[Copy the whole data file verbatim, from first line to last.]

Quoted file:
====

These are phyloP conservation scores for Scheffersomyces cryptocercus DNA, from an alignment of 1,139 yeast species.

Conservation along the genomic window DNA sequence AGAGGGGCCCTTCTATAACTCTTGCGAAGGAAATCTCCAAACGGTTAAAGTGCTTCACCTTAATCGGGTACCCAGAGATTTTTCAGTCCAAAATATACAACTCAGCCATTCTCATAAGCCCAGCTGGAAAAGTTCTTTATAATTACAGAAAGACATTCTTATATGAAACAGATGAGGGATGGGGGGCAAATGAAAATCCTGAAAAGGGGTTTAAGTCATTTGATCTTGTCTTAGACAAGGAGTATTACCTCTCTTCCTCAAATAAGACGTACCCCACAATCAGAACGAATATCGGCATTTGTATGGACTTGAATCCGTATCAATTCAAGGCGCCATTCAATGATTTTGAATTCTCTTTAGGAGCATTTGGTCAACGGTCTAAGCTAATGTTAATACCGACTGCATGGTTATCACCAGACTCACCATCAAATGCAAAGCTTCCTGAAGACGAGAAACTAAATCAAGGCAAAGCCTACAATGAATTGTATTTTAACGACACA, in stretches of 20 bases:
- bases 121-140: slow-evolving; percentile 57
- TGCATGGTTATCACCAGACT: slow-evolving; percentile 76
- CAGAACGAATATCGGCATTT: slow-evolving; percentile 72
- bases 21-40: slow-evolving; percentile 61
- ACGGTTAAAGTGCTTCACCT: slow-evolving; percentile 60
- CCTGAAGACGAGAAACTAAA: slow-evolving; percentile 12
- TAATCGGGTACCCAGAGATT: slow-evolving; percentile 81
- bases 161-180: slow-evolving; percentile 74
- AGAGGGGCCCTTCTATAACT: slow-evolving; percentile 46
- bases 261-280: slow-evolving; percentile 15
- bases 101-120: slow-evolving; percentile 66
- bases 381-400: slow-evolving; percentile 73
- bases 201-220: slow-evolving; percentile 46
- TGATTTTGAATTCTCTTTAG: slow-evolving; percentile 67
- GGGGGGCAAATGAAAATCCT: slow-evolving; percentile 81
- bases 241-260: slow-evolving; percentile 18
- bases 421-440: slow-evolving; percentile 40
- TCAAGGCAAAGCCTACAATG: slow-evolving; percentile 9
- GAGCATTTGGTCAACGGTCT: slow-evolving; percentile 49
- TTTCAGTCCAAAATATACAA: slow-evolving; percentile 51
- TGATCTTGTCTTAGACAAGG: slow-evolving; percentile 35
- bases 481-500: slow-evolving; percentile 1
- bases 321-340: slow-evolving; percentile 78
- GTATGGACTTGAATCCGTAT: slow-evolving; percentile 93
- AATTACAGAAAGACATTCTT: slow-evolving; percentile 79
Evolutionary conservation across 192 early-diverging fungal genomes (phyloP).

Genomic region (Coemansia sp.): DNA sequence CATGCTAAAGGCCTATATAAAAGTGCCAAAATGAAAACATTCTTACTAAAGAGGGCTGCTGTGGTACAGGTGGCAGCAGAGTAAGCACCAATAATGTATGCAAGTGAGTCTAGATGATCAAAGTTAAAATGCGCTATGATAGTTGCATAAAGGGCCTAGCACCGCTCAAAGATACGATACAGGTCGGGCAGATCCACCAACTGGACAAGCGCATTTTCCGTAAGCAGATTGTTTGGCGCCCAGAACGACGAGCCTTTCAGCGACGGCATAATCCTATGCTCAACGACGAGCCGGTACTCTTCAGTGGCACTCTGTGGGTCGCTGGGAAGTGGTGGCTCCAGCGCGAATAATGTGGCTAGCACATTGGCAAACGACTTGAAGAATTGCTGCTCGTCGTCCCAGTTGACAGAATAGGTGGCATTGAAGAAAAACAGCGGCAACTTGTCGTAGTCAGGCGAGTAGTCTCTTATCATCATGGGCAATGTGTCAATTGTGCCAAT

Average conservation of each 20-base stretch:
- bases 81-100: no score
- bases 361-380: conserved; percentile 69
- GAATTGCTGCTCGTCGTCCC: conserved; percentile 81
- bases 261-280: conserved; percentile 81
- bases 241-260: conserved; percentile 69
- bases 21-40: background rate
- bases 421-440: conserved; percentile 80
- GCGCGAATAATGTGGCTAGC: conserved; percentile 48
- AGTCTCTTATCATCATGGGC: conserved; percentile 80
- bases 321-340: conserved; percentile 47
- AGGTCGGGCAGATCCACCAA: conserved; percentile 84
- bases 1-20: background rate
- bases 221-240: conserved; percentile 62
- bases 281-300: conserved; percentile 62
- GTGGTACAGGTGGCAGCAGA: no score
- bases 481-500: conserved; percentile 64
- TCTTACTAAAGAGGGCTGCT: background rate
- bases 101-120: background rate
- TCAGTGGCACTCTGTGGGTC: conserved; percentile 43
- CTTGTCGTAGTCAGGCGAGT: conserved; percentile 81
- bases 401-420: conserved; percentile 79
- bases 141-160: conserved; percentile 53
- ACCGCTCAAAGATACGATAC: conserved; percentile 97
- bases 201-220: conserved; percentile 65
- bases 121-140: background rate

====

These are phyloP conservation scores for Scheffersomyces cryptocercus DNA, from an alignment of 1,139 yeast species.

Conservation along the genomic window DNA sequence AGAGGGGCCCTTCTATAACTCTTGCGAAGGAAATCTCCAAACGGTTAAAGTGCTTCACCTTAATCGGGTACCCAGAGATTTTTCAGTCCAAAATATACAACTCAGCCATTCTCATAAGCCCAGCTGGAAAAGTTCTTTATAATTACAGAAAGACATTCTTATATGAAACAGATGAGGGATGGGGGGCAAATGAAAATCCTGAAAAGGGGTTTAAGTCATTTGATCTTGTCTTAGACAAGGAGTATTACCTCTCTTCCTCAAATAAGACGTACCCCACAATCAGAACGAATATCGGCATTTGTATGGACTTGAATCCGTATCAATTCAAGGCGCCATTCAATGATTTTGAATTCTCTTTAGGAGCATTTGGTCAACGGTCTAAGCTAATGTTAATACCGACTGCATGGTTATCACCAGACTCACCATCAAATGCAAAGCTTCCTGAAGACGAGAAACTAAATCAAGGCAAAGCCTACAATGAATTGTATTTTAACGACACA, in stretches of 20 bases:
- bases 121-140: slow-evolving; percentile 57
- TGCATGGTTATCACCAGACT: slow-evolving; percentile 76
- CAGAACGAATATCGGCATTT: slow-evolving; percentile 72
- bases 21-40: slow-evolving; percentile 61
- ACGGTTAAAGTGCTTCACCT: slow-evolving; percentile 60
- CCTGAAGACGAGAAACTAAA: slow-evolving; percentile 12
- TAATCGGGTACCCAGAGATT: slow-evolving; percentile 81
- bases 161-180: slow-evolving; percentile 74
- AGAGGGGCCCTTCTATAACT: slow-evolving; percentile 46
- bases 261-280: slow-evolving; percentile 15
- bases 101-120: slow-evolving; percentile 66
- bases 381-400: slow-evolving; percentile 73
- bases 201-220: slow-evolving; percentile 46
- TGATTTTGAATTCTCTTTAG: slow-evolving; percentile 67
- GGGGGGCAAATGAAAATCCT: slow-evolving; percentile 81
- bases 241-260: slow-evolving; percentile 18
- bases 421-440: slow-evolving; percentile 40
- TCAAGGCAAAGCCTACAATG: slow-evolving; percentile 9
- GAGCATTTGGTCAACGGTCT: slow-evolving; percentile 49
- TTTCAGTCCAAAATATACAA: slow-evolving; percentile 51
- TGATCTTGTCTTAGACAAGG: slow-evolving; percentile 35
- bases 481-500: slow-evolving; percentile 1
- bases 321-340: slow-evolving; percentile 78
- GTATGGACTTGAATCCGTAT: slow-evolving; percentile 93
- AATTACAGAAAGACATTCTT: slow-evolving; percentile 79
Evolutionary conservation across 192 early-diverging fungal genomes (phyloP).

Genomic region (Coemansia sp.): DNA sequence CATGCTAAAGGCCTATATAAAAGTGCCAAAATGAAAACATTCTTACTAAAGAGGGCTGCTGTGGTACAGGTGGCAGCAGAGTAAGCACCAATAATGTATGCAAGTGAGTCTAGATGATCAAAGTTAAAATGCGCTATGATAGTTGCATAAAGGGCCTAGCACCGCTCAAAGATACGATACAGGTCGGGCAGATCCACCAACTGGACAAGCGCATTTTCCGTAAGCAGATTGTTTGGCGCCCAGAACGACGAGCCTTTCAGCGACGGCATAATCCTATGCTCAACGACGAGCCGGTACTCTTCAGTGGCACTCTGTGGGTCGCTGGGAAGTGGTGGCTCCAGCGCGAATAATGTGGCTAGCACATTGGCAAACGACTTGAAGAATTGCTGCTCGTCGTCCCAGTTGACAGAATAGGTGGCATTGAAGAAAAACAGCGGCAACTTGTCGTAGTCAGGCGAGTAGTCTCTTATCATCATGGGCAATGTGTCAATTGTGCCAAT

Average conservation of each 20-base stretch:
- bases 81-100: no score
- bases 361-380: conserved; percentile 69
- GAATTGCTGCTCGTCGTCCC: conserved; percentile 81
- bases 261-280: conserved; percentile 81
- bases 241-260: conserved; percentile 69
- bases 21-40: background rate
- bases 421-440: conserved; percentile 80
- GCGCGAATAATGTGGCTAGC: conserved; percentile 48
- AGTCTCTTATCATCATGGGC: conserved; percentile 80
- bases 321-340: conserved; percentile 47
- AGGTCGGGCAGATCCACCAA: conserved; percentile 84
- bases 1-20: background rate
- bases 221-240: conserved; percentile 62
- bases 281-300: conserved; percentile 62
- GTGGTACAGGTGGCAGCAGA: no score
- bases 481-500: conserved; percentile 64
- TCTTACTAAAGAGGGCTGCT: background rate
- bases 101-120: background rate
- TCAGTGGCACTCTGTGGGTC: conserved; percentile 43
- CTTGTCGTAGTCAGGCGAGT: conserved; percentile 81
- bases 401-420: conserved; percentile 79
- bases 141-160: conserved; percentile 53
- ACCGCTCAAAGATACGATAC: conserved; percentile 97
- bases 201-220: conserved; percentile 65
- bases 121-140: background rate